Over the past decade or so John Goldingay has produced an astonishing quantity of quality studies on what he calls the First Testament. His two erudite and elegant volumes in the International critical Commentary on Second Isaiah are reason enough to wonder. But they were preceded by the large monograph The Message of Isaiah 40-56, which is the best thing around for getting to the heart of this majestic document of renewed hope and persistent faith.
Three volumes of commentary on the Psalms constitute a further gift to the church, and these I've used regularly over the past few years. Years ago one of Goldingay's first books was a paperback study of the Psalms 42-51, Songs from a Strange Land. Those of us who used it hoped he would eventually write a full scale commentary. The three volumes in the Baker Wisdom Commentary series are comprehensive in exegesis without being overwhelming, the theology of the each psalm is explored and opened up for the church's response of praise, thanksgiving, confession or lament.
Then there is the trilogy on Old Testament Theology, a total of 2,500 pages of some of the most stimulating and discursive theological exegesis I've read. And discursive doesn't mean unstructured, or wandering - it means bringing a range of disciplines together in the task of interpreting the gospel, the faith and the life of Israel. He concedes that his approach overlaps with J W McClendon's threefold division of ethics, doctrine and witness, and like McClendon he insists that it is the life Israel is called to live, and its faithfulness in pursuing it, that gives credibility to Israel's gospel and substance to its faith. Likewise it is ethics, lived practice that most fully expresses the Gospel of Jesus. Not that doctrine and confessional proclamation are unimportant, but they depend upon transformative living through obedient appropriation of what God has declared in Jesus Christ.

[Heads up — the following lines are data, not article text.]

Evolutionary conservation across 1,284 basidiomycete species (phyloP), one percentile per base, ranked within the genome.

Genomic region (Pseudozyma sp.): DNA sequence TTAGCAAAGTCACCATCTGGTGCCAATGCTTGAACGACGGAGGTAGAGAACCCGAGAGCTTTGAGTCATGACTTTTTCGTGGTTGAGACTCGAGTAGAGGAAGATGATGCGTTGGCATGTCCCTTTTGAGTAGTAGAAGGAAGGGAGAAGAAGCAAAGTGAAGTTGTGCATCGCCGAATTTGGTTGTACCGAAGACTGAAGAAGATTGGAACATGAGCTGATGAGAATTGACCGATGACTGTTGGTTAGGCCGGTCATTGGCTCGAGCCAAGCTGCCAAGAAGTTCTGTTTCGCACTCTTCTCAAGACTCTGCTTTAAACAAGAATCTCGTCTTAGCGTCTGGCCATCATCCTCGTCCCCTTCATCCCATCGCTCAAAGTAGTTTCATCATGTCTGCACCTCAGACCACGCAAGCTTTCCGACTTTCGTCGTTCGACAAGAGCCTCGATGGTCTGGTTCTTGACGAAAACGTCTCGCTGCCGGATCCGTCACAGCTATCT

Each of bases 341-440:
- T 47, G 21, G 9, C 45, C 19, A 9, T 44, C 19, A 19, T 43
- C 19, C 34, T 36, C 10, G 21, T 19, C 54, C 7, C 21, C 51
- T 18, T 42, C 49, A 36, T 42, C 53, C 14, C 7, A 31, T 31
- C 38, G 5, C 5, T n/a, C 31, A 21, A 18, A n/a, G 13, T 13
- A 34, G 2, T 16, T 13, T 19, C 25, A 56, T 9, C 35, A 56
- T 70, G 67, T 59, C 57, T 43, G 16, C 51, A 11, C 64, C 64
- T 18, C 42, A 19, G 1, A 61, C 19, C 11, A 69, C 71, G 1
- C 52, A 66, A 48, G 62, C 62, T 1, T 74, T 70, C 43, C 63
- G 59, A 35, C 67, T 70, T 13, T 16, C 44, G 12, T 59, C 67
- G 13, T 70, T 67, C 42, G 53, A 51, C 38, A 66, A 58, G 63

Goldingay holds in close connectedness the First and Second Testaments. And his treatment of Torah gives no concession to the the extreme of reductionism that devalues and dismisses the biblical witness to Torah as the instruction for human life before God. But neither does he entertain any idealising or absolutising of Torah as overarching law whose requirements are mere demands without enabling grace. In Goldingay's approach there is a conscientious and respectful handling of the witness, faith and ethics of Israel. The result is one of the most usable and enlightening overviews of Old Testament Theology available.
Over the years I've worked through several of the big names, some of them double volumes, and learned much in the process. But Goldingay writes out of profound scholarship, alert to the post-modern challenges faced by faith traditions embedded in meta-narratives now open to question, sympathetic to the original bearers of the witness of the First Testament, yet committed to understanding the place of the Old Testament in Christian living and in the church's proclamation of the Gospel of Jesus Christ. The three volumes expound life in community as it is lived towards God, embraces the neighbour and calls to personal integrity. And Goldingay writes well, out of personal conviction, generous to other views, lucid and engaged, and above all as someone who loves the text too much to force it into any distorting conformity with theological assumptions imported from elsewhere.
John Goldingay sits alongside several others whose work on the Old Testament I find illuminating, refreshingly unpredictable, and written by scholars respectful of both text and reader - Walter Brueggemann, Kathleen O'Connor, Terence Fretheim, William P Brown, Clinton McCann come to mind. Amongst the servants of God within the church, for whom the church should reserve a Sunday to celebrate and give thanks, are those biblical scholars who think and pray, consider and weigh, write and publish, providing the nourishment of soul and the fruit of scholarship for the nurture of the faith and the health of the church. John Goldingay is one such scholar.